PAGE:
[Top][All Lists]

[Date Prev][Date Next][Thread Prev][Thread Next][Date Index][Thread Index]

Re: bug#57129: 29.0.50; Improve behavior of conditionals in Eshell

From: Bruno Haible
Subject: Re: bug#57129: 29.0.50; Improve behavior of conditionals in Eshell
Date: Sun, 21 Aug 2022 18:20:52 +0200

Paul Eggert wrote:
> > Since this contradicts what you debugged on mingw, I ran the test 10000
> > times on native Windows. Result:
> >    - on 32-bit mingw, no failure.
> >    - on 64-bit mingw, around 30 failures (or around 10 failures with Paul's
> >      newest patch). That is, a probability of ca. 0.3% of getting the same
> >      file name as on the previous call.
> That's odd, for two reasons. First, 64-bit and 32-bit mingw shouldn't 
> differ, as they both use uint_fast64_t which should be the same width on 
> both platforms. Second, I could not reproduce the problem on 64-bit 
> Ubuntu x86-64 (after altering tempname.c to always define 
> HAS_CLOCK_ENTROPY to false) test-tempname always succeeded in 10000 tries.
> Could you investigate further why mingw 64-bit fails?

That's odd indeed, and here are more detailed results.

I changed test-tempname.c to skip the case 1 and execute only case 2, and
added printf statements per the attached tempname.c.diff. Then ran
$ for i in `seq 1000`; do ./test-tempname.exe; done 2>&1 | tee out1000

In 32-bit mingw, the result is fully deterministic: each run behaves the same.
The first file name is always gl-temp-3FXzHa.xyz;
the second file name is always gl-temp-HgtmVy.xyz.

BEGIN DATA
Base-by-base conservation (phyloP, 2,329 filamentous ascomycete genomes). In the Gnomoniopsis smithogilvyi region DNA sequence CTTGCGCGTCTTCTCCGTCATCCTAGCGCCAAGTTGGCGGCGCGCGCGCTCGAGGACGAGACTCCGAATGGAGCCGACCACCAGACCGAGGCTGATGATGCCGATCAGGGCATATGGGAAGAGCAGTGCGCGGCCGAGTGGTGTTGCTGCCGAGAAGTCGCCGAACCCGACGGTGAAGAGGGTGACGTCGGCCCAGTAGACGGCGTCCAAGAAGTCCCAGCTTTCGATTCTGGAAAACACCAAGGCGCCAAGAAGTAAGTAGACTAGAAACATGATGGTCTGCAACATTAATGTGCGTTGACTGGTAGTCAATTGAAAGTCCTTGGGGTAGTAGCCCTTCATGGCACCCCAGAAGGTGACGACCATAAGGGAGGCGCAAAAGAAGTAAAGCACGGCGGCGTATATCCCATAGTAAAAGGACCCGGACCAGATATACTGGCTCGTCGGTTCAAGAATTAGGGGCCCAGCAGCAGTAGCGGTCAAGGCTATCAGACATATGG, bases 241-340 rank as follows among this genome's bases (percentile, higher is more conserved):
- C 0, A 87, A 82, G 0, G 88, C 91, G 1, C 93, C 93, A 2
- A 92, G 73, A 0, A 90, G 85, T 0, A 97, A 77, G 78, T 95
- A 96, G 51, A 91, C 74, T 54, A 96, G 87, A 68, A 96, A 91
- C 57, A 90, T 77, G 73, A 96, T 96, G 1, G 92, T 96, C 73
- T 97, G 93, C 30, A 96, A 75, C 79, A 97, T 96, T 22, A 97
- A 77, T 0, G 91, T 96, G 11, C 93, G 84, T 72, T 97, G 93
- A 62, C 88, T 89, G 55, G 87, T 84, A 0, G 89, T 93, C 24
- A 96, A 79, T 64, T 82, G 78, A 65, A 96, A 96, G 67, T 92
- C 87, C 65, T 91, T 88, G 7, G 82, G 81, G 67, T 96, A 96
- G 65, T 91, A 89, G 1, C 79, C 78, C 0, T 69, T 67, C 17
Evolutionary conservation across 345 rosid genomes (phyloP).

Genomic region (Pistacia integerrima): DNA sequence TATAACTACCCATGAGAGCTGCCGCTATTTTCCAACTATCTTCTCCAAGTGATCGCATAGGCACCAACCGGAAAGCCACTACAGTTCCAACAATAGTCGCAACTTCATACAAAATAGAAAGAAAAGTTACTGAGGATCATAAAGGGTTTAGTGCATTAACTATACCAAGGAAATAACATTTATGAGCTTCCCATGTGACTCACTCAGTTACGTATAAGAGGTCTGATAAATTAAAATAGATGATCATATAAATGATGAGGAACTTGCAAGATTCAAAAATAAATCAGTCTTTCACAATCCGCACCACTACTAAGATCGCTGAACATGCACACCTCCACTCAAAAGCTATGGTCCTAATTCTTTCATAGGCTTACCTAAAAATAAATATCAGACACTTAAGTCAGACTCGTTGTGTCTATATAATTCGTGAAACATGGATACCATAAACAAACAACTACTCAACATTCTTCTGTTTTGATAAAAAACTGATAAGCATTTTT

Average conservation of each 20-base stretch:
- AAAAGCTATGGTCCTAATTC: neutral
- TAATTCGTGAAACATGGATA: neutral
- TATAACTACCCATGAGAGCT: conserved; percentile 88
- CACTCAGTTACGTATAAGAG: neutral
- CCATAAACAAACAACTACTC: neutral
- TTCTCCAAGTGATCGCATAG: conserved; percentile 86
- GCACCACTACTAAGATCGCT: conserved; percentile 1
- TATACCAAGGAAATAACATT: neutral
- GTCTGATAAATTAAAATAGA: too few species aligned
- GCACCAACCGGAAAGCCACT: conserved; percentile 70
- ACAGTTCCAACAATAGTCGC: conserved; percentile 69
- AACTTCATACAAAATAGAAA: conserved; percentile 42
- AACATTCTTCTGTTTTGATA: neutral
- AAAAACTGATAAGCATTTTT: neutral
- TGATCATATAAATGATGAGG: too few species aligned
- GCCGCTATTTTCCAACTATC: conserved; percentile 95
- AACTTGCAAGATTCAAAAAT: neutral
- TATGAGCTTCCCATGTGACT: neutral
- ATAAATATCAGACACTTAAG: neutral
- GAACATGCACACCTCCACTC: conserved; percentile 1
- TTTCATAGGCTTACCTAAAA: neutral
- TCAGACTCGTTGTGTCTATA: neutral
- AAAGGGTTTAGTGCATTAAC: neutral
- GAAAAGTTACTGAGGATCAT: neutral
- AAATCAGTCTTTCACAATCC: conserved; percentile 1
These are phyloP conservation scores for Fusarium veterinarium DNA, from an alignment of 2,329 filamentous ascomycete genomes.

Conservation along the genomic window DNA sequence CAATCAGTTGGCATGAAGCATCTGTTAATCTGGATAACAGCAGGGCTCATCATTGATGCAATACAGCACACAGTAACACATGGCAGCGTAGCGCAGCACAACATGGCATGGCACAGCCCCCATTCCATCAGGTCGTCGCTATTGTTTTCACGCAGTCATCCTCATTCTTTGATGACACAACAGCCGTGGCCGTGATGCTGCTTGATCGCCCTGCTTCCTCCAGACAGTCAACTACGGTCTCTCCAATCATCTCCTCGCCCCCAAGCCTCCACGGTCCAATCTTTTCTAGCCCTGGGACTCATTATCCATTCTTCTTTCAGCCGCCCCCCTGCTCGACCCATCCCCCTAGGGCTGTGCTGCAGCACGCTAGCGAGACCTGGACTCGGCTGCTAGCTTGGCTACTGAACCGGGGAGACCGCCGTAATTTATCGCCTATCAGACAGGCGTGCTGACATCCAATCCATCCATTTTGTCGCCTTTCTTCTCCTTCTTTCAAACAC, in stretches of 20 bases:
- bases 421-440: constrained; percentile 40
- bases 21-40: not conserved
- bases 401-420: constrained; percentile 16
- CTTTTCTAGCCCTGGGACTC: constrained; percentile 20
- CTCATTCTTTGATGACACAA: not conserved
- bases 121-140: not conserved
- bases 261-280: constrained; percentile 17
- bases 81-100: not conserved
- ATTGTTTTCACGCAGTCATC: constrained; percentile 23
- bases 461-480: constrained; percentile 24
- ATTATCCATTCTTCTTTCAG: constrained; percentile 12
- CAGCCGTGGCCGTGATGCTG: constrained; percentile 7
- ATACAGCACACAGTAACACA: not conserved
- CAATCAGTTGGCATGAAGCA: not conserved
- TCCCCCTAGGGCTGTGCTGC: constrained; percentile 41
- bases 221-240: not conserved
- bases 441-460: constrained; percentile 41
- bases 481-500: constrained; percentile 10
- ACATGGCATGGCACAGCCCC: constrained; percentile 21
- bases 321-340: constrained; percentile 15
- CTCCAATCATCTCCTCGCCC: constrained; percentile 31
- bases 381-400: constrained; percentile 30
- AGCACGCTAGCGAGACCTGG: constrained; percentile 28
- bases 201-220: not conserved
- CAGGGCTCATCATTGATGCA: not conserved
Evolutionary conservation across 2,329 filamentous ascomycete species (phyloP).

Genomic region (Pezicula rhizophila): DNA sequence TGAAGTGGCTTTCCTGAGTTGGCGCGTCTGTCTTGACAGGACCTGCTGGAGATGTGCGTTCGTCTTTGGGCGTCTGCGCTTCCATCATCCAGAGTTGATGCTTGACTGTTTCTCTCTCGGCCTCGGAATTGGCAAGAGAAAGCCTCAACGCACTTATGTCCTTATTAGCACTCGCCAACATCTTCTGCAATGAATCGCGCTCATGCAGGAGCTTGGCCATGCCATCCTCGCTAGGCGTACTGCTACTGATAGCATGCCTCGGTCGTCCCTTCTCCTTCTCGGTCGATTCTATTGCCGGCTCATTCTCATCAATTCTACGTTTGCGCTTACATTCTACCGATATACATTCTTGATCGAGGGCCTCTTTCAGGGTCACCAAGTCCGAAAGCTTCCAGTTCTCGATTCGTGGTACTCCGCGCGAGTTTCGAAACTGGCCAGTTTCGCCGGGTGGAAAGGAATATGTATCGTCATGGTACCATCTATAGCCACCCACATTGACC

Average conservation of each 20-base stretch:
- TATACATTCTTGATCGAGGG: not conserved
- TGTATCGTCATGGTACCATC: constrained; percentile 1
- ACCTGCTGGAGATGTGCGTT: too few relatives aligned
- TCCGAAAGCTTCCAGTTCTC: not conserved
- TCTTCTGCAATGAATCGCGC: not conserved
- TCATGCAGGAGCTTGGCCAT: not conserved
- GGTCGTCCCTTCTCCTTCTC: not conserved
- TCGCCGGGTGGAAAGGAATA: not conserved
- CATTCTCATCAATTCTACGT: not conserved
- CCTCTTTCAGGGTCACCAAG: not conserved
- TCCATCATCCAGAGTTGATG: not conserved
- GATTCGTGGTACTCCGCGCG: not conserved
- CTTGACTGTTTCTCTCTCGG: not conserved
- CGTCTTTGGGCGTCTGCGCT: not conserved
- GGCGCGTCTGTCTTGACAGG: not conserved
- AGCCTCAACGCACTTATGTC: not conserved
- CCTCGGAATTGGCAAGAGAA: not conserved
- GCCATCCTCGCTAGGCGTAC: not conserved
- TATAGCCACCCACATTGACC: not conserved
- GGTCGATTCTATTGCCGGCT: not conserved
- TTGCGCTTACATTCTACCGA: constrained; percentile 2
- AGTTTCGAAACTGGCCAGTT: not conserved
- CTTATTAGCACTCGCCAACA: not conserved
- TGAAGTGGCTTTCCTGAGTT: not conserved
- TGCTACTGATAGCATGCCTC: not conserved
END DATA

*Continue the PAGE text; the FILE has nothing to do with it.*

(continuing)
Thus, for a single Emacs process, things will look fine, but as soon as someone
starts to use temporary files in two different Emacs processes, in the way Eli
described, there will be massive collisions.

In 64-bit mingw, the 'tempname 1' value is deterministic. This simply shows
that Windows 10 does not use address space randomization (ASLR).
The 'tempname 2' value is unique 99% of the time:
  $ grep 'tempname 2' out1000-mingw64 | sort | uniq -d | wc -l
The interesting thing is that each of the duplicate values of v is occurring
in the same process:
  $ grep 'tempname 2' out1000-mingw64 | sort | uniq -d
  tempname 2 v=0x00c1efa91fb60900
  tempname 2 v=0x32ccb2946974f2f6
  tempname 2 v=0x5cafcc69e359a147
  tempname 2 v=0x6d0676018e27d771
  tempname 2 v=0x6d95bd6083168079
  tempname 2 v=0x7cb95116ffae8ece
  tempname 2 v=0xe0afc7086808ce33
  tempname 2 v=0xe46a60c28fb0ec7f
  $ grep 'tempname 2' out1000-mingw64 | grep -n 0x00c1efa91fb60900
  560:tempname 2 v=0x00c1efa91fb60900
  561:tempname 2 v=0x00c1efa91fb60900
  $ grep 'tempname 2' out1000-mingw64 | grep -n 0x32ccb2946974f2f6
  1129:tempname 2 v=0x32ccb2946974f2f6
  1130:tempname 2 v=0x32ccb2946974f2f6

So, in this environment, different Emacs processes will not conflict. But
within a single Emacs process, with 1% probability, the two resulting file
names are the same.


Attachment: tempname.c.diff
Description: Text Data

Attachment: out1000-mingw32.gz
Description: application/gzip

Attachment: out1000-mingw64.gz
Description: application/gzip

reply via email to

[Prev in Thread] Current Thread [Next in Thread]